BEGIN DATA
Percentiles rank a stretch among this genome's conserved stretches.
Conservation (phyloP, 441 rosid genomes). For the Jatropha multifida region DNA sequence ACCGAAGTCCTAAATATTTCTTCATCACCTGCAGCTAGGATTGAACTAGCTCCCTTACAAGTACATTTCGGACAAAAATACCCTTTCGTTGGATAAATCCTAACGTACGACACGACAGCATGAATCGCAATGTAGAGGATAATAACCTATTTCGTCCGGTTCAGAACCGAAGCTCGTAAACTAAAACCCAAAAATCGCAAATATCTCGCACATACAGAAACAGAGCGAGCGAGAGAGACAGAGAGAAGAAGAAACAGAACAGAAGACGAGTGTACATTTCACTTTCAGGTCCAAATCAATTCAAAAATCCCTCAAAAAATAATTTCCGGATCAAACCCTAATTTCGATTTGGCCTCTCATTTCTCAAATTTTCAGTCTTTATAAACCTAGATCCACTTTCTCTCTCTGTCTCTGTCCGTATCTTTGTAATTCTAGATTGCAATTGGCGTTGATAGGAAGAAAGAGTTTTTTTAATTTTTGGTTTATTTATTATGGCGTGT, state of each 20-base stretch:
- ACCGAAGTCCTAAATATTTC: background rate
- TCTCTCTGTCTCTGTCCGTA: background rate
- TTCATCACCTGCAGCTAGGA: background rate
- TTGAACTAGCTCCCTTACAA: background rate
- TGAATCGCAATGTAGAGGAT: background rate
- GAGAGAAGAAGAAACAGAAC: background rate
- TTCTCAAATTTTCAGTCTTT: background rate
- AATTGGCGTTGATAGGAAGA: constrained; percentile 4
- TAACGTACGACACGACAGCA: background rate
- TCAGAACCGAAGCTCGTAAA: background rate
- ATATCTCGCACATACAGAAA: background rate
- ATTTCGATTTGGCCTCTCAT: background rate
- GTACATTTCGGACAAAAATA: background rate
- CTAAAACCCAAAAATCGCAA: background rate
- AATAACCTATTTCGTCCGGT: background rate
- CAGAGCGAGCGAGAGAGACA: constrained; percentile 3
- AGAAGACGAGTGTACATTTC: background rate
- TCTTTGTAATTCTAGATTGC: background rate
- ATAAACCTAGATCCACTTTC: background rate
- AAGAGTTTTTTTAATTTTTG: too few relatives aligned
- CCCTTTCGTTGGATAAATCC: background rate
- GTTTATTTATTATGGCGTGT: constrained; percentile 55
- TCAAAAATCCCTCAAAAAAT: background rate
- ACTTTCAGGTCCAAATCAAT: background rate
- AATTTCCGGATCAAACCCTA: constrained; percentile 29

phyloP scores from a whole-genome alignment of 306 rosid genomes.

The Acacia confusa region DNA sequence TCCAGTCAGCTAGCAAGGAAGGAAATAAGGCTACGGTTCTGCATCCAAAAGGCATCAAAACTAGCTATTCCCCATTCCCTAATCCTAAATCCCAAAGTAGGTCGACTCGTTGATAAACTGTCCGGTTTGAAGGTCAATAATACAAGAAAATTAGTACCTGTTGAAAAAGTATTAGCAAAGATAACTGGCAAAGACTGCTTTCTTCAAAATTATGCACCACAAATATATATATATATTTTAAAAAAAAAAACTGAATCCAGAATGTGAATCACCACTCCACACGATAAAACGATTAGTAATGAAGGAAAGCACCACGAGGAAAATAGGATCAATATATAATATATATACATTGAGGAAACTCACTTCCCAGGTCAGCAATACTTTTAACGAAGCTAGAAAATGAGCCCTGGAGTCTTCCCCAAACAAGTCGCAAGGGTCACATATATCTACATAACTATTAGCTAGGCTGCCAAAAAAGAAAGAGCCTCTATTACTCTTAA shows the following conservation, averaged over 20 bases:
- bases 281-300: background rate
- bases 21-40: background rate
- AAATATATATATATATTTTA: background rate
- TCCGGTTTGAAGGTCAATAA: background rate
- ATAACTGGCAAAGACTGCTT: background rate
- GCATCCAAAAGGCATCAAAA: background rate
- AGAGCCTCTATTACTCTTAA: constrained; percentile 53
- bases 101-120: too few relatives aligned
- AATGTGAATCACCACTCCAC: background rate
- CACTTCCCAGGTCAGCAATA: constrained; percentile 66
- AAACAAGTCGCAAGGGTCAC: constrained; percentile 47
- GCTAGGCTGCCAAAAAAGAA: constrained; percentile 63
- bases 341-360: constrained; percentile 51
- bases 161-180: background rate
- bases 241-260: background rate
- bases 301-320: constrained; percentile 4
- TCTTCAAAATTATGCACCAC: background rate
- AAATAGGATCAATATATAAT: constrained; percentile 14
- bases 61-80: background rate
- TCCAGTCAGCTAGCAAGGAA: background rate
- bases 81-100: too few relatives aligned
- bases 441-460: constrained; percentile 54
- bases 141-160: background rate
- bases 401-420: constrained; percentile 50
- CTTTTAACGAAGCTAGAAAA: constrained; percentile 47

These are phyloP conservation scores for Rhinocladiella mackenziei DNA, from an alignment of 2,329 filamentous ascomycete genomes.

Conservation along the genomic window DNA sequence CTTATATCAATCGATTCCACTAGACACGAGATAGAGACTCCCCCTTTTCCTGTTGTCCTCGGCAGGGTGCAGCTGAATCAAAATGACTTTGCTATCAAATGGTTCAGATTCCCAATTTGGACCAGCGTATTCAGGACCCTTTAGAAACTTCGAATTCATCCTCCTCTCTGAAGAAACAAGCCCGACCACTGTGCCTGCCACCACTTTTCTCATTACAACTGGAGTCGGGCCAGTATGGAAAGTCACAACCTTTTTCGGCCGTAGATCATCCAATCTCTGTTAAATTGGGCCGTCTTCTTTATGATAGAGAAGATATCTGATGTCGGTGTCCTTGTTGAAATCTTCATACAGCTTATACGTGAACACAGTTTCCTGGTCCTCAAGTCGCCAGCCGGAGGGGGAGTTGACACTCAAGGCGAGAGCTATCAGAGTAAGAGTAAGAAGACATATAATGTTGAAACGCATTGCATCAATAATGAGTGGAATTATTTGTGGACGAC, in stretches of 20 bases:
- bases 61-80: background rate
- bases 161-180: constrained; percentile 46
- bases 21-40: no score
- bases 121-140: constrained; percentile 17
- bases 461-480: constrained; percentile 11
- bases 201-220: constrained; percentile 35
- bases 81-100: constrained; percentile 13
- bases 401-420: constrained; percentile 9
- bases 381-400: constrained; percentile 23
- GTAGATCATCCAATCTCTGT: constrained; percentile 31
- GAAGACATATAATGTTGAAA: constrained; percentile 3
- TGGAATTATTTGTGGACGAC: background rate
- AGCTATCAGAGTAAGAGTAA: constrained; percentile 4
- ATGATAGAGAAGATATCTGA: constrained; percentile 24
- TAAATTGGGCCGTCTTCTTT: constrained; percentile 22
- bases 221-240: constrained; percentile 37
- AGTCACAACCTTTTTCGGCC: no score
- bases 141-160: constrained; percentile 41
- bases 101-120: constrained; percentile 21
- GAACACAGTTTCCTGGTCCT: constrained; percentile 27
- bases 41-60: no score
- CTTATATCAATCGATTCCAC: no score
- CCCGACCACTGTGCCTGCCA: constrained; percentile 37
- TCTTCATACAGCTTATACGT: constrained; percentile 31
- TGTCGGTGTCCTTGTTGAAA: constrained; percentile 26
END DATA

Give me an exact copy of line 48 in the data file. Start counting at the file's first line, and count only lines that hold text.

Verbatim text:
- bases 61-80: background rate